Steve relates a conversation with Des Nixon, who added an extension on his home. "I don't build buildings, Steve.. I build builders." Des has a kingdom vision and a plan to multiply himself. Steve follows this conversation with a look at the Methodist circuit riders and the explosive growth of the movement in the United States up to 1850. Then he summarizes some of the work of Roland Allen in The Spontaneous Expansion of the Church (a primary missions document and if you haven't read it, find it).
Roland Allen describes seven ways to inhibit growth and expansion.
1. when paid foreign professionals are primarily responsible to spread the gospel, causing the gospel to be seen as a foreign intrusion
2. when the church is dependent on foreign funds and leadership. "How can a man propagate a religion which he cannot support and which he cannot expect those whom he addresses to support?"
3. when the spread of the gospel is controlled out of fear of error, and both error and godly zeal are suppressed
4.when it is believed that the church is to be founded , educated, equipped, and established in the doctrine, ethics and organization before it is to expand
5. when emerging leaders are restricted from ministering until they are fully trained and so learn the lesson of inactivity and dependency
6. when conversion is seen as the result of clever argument rather than the power of Christ
7. when professional clergy control the ministry and discourage the spontaneous zeal of non-professionals. They may protect the new believers from charlatans (Acts 8:9-24) but they also block unconventional leaders like Peter the fisherman.
This section closes with a look at Ralph Moore and the Hope Chapel movement. I love this, "we're not smart, we're relentless." I was also caught by the simple little formula employed in the mini churches of Hope Chapel while reviewing bible material, echoing the Great Commandment:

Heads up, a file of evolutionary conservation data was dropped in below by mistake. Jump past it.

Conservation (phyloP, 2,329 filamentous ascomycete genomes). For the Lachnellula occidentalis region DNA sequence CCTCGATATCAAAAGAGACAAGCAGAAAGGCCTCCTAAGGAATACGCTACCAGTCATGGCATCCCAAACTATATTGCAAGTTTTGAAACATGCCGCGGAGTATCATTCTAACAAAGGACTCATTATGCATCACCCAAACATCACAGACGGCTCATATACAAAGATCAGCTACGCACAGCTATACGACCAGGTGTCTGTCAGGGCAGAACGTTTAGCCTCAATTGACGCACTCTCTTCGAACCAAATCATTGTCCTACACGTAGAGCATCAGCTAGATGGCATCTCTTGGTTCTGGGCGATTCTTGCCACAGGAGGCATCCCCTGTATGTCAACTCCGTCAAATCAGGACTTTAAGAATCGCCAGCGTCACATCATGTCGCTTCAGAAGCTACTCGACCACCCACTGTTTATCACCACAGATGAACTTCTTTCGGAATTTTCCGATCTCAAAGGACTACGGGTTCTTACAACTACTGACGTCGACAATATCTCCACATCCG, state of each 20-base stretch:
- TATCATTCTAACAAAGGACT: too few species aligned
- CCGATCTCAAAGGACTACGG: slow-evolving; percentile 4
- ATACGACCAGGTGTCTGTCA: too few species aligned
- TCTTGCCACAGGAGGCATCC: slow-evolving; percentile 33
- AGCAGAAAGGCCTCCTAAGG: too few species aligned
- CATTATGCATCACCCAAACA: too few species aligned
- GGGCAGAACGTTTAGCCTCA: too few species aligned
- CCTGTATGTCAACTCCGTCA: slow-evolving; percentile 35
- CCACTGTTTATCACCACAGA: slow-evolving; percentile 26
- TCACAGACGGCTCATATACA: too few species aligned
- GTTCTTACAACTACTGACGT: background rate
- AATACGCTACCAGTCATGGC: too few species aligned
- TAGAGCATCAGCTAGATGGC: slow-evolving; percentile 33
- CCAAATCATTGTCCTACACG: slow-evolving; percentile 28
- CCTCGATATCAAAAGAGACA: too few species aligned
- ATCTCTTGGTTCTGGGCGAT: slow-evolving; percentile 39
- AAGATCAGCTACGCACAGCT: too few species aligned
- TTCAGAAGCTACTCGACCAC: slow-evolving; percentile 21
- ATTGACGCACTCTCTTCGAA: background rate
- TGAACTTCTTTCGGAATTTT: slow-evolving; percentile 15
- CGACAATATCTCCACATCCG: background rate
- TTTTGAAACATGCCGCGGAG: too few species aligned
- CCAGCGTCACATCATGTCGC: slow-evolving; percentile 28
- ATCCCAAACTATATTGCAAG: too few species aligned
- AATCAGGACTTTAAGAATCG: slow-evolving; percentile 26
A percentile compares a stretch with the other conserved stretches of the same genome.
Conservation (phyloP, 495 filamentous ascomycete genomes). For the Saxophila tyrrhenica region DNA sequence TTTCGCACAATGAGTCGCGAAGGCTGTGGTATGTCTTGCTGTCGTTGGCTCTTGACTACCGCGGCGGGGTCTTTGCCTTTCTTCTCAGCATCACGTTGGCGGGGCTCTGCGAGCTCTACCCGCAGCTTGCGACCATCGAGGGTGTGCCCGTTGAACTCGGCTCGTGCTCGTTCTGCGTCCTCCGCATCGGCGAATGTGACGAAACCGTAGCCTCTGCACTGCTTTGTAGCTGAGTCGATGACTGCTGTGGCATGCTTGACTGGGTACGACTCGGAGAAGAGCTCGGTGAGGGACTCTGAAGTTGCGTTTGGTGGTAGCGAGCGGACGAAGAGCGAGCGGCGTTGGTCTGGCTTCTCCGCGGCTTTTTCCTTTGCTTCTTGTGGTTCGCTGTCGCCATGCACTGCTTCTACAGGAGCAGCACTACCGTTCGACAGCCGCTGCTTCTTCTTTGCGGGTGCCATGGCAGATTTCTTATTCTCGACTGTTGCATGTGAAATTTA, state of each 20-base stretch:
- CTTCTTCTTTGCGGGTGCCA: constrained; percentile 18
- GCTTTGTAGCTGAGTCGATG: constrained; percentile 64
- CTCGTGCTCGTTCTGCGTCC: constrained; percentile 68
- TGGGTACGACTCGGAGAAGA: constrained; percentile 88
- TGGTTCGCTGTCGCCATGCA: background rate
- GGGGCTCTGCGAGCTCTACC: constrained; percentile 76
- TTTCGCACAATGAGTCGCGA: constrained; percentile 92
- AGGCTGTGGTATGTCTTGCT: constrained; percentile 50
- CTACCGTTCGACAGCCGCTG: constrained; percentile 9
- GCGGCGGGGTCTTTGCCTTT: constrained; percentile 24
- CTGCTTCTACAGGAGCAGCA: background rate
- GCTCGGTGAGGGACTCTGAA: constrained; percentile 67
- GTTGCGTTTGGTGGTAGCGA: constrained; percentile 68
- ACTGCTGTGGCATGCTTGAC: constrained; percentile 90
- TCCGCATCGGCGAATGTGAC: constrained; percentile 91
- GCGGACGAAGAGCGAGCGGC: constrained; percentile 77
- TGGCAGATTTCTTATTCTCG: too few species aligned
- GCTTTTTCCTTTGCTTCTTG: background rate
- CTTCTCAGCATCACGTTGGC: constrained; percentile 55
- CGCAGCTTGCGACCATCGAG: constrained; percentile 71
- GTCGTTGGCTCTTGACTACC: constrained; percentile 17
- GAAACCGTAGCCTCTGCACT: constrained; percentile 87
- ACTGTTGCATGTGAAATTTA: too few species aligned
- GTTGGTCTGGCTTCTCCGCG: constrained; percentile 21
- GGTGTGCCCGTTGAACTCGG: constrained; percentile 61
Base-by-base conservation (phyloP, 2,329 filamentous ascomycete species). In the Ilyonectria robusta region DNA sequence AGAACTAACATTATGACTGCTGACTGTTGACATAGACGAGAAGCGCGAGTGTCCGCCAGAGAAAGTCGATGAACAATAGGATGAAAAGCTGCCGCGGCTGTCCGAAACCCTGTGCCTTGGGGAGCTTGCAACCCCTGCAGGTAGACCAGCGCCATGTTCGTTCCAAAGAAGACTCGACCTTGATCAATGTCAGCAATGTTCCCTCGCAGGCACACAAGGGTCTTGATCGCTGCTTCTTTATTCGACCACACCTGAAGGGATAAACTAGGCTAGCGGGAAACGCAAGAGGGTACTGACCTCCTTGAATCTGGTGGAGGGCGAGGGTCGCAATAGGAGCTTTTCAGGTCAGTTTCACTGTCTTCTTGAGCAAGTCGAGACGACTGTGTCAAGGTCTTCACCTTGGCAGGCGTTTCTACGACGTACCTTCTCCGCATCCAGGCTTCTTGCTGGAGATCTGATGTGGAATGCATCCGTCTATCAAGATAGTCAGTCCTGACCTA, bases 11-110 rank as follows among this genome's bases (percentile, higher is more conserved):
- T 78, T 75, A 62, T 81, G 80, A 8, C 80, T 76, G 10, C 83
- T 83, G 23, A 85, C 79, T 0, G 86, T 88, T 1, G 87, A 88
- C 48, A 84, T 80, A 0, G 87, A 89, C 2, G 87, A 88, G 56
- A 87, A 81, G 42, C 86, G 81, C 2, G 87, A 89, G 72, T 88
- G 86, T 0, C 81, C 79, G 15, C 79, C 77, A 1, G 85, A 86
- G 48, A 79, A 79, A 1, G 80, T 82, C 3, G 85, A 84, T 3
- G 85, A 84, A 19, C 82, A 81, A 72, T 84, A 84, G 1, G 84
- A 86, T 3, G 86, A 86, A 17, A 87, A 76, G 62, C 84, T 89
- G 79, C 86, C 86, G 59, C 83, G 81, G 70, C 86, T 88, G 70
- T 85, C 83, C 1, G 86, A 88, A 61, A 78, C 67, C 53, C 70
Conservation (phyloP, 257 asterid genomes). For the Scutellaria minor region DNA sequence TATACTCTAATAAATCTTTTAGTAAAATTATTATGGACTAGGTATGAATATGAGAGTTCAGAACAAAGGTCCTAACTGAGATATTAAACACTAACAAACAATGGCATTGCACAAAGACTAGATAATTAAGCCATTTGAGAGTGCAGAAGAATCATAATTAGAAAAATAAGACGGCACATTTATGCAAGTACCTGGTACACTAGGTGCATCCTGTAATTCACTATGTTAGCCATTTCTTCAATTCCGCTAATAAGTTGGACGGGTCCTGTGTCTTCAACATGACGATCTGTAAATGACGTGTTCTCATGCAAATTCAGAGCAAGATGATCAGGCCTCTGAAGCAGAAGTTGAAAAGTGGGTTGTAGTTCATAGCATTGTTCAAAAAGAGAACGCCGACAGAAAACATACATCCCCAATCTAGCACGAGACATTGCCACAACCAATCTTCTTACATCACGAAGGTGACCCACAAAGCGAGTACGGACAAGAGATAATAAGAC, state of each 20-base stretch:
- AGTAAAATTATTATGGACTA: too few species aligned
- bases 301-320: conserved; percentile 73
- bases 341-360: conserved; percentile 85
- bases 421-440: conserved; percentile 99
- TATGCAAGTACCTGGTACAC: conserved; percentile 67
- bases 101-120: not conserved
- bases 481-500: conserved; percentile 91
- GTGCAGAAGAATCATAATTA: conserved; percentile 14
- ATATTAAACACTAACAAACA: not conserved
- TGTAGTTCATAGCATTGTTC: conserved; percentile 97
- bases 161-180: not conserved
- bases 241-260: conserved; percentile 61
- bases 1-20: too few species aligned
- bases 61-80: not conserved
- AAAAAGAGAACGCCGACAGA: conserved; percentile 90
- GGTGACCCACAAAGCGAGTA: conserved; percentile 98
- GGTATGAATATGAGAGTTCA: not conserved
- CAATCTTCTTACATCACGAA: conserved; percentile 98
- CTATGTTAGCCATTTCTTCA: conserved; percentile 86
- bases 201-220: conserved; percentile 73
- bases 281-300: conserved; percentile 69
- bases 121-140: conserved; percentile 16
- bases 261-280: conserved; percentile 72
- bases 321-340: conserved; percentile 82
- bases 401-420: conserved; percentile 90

What did you learn (head)
What did God say to you (heart)
What will you do (hands)
The final section, Adaptive Methods, opens with this great quote from Eric Hoffer (I had previously attributed to Al Rogers, so who knows?)
In times of drastic change, it is the learners
who inherit the future.
The learned find themselves well equipped
to live in a world that no longer exists.
Why are adaptive methods so important? Steve writes,
"A key to the success of Pentecostalism has been its ability to bring together super-naturalism and pragmatism in a curiously compatible marriage. The intense religious experiences that vie rise to new movements would remain fleeting unless they are embodied in some form of human organization. This presents every new movement with a dilemma - how to give the "charismatic moment" expression in social forms without extinguishing it." (107)
This is the problem addressed in part by Howard Synder in The Problem of Wineskins, and later by Charles Hummel in Fire in the Fireplace. It is the ongoing tension between design and emergence, Word and Spirit. Steve points out that sustaining a dynamic movement requires that we live in the tension between passion and discipline. A little later he notes that the decline of movements is often due to the "failure of success." It simply becomes too costly - too risky - for some organizations to adapt. There is too much to protect - position, rank, authority, etc.
Steve closes the chapter with a note on the Adaptive Methods of Jesus.